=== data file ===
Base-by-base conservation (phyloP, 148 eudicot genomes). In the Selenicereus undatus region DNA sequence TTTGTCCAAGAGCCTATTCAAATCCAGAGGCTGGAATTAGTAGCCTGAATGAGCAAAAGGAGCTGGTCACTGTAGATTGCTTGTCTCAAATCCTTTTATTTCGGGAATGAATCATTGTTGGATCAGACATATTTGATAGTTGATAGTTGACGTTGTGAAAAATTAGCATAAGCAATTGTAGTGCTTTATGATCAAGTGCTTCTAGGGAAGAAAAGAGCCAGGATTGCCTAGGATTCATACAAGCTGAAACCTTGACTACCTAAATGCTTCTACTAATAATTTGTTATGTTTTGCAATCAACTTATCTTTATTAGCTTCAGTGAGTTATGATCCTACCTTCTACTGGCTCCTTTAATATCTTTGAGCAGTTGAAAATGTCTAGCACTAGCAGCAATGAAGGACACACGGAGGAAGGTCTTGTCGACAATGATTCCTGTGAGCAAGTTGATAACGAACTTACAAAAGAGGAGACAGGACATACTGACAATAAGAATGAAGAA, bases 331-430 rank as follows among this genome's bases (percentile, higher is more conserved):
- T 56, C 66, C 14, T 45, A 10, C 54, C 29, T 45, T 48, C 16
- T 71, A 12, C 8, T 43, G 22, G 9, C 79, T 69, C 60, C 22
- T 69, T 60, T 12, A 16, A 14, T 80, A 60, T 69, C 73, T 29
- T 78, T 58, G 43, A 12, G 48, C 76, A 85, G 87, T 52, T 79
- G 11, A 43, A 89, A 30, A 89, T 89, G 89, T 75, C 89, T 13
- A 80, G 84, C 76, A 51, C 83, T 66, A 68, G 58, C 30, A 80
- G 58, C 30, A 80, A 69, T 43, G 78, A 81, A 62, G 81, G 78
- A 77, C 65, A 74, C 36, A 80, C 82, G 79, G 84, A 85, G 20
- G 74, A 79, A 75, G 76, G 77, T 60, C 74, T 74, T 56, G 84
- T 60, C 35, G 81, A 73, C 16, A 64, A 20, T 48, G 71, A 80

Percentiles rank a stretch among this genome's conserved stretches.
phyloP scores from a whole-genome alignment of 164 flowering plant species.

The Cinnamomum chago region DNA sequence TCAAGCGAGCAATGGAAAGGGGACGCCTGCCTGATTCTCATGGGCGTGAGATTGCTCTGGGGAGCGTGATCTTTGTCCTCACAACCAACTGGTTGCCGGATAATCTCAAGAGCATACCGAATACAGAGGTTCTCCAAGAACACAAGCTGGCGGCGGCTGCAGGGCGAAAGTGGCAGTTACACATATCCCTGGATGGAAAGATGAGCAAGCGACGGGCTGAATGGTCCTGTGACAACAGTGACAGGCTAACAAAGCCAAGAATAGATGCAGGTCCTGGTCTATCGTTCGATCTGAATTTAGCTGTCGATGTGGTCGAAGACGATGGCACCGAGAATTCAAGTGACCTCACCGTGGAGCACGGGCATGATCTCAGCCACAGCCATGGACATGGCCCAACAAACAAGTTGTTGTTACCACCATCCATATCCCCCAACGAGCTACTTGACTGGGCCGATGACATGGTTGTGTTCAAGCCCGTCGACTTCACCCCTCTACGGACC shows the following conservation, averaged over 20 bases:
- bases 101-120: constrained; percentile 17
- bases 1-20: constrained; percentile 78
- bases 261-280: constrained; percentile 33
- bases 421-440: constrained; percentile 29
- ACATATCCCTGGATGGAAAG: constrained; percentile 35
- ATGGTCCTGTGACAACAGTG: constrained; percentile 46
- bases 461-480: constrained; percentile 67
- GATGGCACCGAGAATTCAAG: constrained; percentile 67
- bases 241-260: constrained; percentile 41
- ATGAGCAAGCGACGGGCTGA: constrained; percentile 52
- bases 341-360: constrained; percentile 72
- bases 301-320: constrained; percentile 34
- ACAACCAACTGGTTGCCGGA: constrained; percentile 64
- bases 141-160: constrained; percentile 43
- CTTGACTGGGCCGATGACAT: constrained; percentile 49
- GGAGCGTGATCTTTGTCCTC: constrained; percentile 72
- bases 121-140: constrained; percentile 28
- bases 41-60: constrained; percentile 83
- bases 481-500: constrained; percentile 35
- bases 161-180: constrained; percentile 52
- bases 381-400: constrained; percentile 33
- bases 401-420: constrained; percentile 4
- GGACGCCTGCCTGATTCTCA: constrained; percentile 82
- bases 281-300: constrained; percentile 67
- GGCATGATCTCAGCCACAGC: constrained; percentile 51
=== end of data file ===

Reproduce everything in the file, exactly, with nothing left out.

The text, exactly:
Base-by-base conservation (phyloP, 148 eudicot genomes). In the Selenicereus undatus region DNA sequence TTTGTCCAAGAGCCTATTCAAATCCAGAGGCTGGAATTAGTAGCCTGAATGAGCAAAAGGAGCTGGTCACTGTAGATTGCTTGTCTCAAATCCTTTTATTTCGGGAATGAATCATTGTTGGATCAGACATATTTGATAGTTGATAGTTGACGTTGTGAAAAATTAGCATAAGCAATTGTAGTGCTTTATGATCAAGTGCTTCTAGGGAAGAAAAGAGCCAGGATTGCCTAGGATTCATACAAGCTGAAACCTTGACTACCTAAATGCTTCTACTAATAATTTGTTATGTTTTGCAATCAACTTATCTTTATTAGCTTCAGTGAGTTATGATCCTACCTTCTACTGGCTCCTTTAATATCTTTGAGCAGTTGAAAATGTCTAGCACTAGCAGCAATGAAGGACACACGGAGGAAGGTCTTGTCGACAATGATTCCTGTGAGCAAGTTGATAACGAACTTACAAAAGAGGAGACAGGACATACTGACAATAAGAATGAAGAA, bases 331-430 rank as follows among this genome's bases (percentile, higher is more conserved):
- T 56, C 66, C 14, T 45, A 10, C 54, C 29, T 45, T 48, C 16
- T 71, A 12, C 8, T 43, G 22, G 9, C 79, T 69, C 60, C 22
- T 69, T 60, T 12, A 16, A 14, T 80, A 60, T 69, C 73, T 29
- T 78, T 58, G 43, A 12, G 48, C 76, A 85, G 87, T 52, T 79
- G 11, A 43, A 89, A 30, A 89, T 89, G 89, T 75, C 89, T 13
- A 80, G 84, C 76, A 51, C 83, T 66, A 68, G 58, C 30, A 80
- G 58, C 30, A 80, A 69, T 43, G 78, A 81, A 62, G 81, G 78
- A 77, C 65, A 74, C 36, A 80, C 82, G 79, G 84, A 85, G 20
- G 74, A 79, A 75, G 76, G 77, T 60, C 74, T 74, T 56, G 84
- T 60, C 35, G 81, A 73, C 16, A 64, A 20, T 48, G 71, A 80

Percentiles rank a stretch among this genome's conserved stretches.
phyloP scores from a whole-genome alignment of 164 flowering plant species.

The Cinnamomum chago region DNA sequence TCAAGCGAGCAATGGAAAGGGGACGCCTGCCTGATTCTCATGGGCGTGAGATTGCTCTGGGGAGCGTGATCTTTGTCCTCACAACCAACTGGTTGCCGGATAATCTCAAGAGCATACCGAATACAGAGGTTCTCCAAGAACACAAGCTGGCGGCGGCTGCAGGGCGAAAGTGGCAGTTACACATATCCCTGGATGGAAAGATGAGCAAGCGACGGGCTGAATGGTCCTGTGACAACAGTGACAGGCTAACAAAGCCAAGAATAGATGCAGGTCCTGGTCTATCGTTCGATCTGAATTTAGCTGTCGATGTGGTCGAAGACGATGGCACCGAGAATTCAAGTGACCTCACCGTGGAGCACGGGCATGATCTCAGCCACAGCCATGGACATGGCCCAACAAACAAGTTGTTGTTACCACCATCCATATCCCCCAACGAGCTACTTGACTGGGCCGATGACATGGTTGTGTTCAAGCCCGTCGACTTCACCCCTCTACGGACC shows the following conservation, averaged over 20 bases:
- bases 101-120: constrained; percentile 17
- bases 1-20: constrained; percentile 78
- bases 261-280: constrained; percentile 33
- bases 421-440: constrained; percentile 29
- ACATATCCCTGGATGGAAAG: constrained; percentile 35
- ATGGTCCTGTGACAACAGTG: constrained; percentile 46
- bases 461-480: constrained; percentile 67
- GATGGCACCGAGAATTCAAG: constrained; percentile 67
- bases 241-260: constrained; percentile 41
- ATGAGCAAGCGACGGGCTGA: constrained; percentile 52
- bases 341-360: constrained; percentile 72
- bases 301-320: constrained; percentile 34
- ACAACCAACTGGTTGCCGGA: constrained; percentile 64
- bases 141-160: constrained; percentile 43
- CTTGACTGGGCCGATGACAT: constrained; percentile 49
- GGAGCGTGATCTTTGTCCTC: constrained; percentile 72
- bases 121-140: constrained; percentile 28
- bases 41-60: constrained; percentile 83
- bases 481-500: constrained; percentile 35
- bases 161-180: constrained; percentile 52
- bases 381-400: constrained; percentile 33
- bases 401-420: constrained; percentile 4
- GGACGCCTGCCTGATTCTCA: constrained; percentile 82
- bases 281-300: constrained; percentile 67
- GGCATGATCTCAGCCACAGC: constrained; percentile 51